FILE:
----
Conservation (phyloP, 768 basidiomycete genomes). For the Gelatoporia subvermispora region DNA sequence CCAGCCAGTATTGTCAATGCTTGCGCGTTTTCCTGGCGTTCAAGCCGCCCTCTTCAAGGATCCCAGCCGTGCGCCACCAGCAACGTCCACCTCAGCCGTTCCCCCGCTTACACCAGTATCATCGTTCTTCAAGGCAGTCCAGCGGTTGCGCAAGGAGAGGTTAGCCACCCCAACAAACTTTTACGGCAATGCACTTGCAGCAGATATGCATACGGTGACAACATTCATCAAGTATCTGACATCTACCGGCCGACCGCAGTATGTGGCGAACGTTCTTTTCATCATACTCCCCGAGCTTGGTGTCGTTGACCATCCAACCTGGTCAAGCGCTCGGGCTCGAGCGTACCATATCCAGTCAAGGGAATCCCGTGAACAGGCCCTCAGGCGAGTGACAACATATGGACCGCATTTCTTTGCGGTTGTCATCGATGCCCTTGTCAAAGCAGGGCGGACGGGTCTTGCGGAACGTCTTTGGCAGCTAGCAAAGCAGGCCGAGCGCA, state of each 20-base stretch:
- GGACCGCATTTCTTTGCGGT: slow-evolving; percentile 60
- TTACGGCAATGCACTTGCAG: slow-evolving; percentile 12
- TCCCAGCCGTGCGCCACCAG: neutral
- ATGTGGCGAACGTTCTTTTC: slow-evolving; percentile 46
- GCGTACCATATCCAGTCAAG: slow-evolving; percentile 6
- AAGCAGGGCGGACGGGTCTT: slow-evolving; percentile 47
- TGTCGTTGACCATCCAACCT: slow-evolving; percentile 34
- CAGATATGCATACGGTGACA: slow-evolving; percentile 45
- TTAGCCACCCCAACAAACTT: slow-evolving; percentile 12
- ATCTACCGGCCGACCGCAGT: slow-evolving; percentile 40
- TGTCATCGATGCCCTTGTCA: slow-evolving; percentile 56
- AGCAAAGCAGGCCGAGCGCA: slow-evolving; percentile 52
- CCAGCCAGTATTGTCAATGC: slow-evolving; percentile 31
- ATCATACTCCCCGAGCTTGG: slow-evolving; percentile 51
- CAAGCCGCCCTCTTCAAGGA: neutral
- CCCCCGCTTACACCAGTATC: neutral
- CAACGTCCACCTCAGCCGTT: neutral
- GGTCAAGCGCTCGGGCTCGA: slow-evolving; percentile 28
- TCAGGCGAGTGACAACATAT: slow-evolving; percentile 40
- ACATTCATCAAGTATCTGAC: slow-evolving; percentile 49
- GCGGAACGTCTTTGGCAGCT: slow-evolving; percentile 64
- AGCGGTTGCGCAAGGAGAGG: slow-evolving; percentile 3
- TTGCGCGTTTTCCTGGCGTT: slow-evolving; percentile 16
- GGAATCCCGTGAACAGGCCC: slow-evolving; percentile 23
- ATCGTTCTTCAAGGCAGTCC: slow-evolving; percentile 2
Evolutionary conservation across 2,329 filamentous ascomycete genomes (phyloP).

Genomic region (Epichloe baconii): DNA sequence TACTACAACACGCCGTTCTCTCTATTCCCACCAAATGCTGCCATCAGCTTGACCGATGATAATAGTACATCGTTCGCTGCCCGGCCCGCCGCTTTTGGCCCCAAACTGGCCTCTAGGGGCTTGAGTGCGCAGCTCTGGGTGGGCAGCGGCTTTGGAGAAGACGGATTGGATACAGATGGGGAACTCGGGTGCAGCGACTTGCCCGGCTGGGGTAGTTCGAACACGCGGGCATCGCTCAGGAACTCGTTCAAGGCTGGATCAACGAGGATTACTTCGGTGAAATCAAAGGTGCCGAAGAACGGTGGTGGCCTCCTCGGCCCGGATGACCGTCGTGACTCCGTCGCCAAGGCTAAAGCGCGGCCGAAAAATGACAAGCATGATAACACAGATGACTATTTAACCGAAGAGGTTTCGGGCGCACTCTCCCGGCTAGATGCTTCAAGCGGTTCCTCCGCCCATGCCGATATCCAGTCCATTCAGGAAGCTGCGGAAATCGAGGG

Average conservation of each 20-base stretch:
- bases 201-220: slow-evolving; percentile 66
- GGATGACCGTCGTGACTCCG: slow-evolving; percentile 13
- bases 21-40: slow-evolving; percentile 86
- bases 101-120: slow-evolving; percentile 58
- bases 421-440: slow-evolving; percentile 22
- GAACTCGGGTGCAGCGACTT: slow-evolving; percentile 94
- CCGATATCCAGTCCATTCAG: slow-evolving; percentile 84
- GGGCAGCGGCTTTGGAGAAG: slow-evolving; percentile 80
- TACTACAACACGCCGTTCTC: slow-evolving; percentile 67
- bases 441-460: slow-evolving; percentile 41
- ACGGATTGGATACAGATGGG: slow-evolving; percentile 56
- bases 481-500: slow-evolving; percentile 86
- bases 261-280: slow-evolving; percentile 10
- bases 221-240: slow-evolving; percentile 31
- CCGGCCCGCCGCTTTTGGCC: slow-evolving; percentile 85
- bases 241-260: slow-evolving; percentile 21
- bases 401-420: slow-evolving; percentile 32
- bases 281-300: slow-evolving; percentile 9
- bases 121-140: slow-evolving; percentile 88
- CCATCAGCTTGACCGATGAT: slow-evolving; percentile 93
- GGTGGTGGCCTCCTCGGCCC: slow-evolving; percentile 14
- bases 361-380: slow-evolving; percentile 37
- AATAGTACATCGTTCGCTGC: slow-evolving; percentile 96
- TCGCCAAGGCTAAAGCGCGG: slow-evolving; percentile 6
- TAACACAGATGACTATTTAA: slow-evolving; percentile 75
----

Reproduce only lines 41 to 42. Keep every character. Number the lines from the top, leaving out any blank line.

- bases 481-500: slow-evolving; percentile 86
- bases 261-280: slow-evolving; percentile 10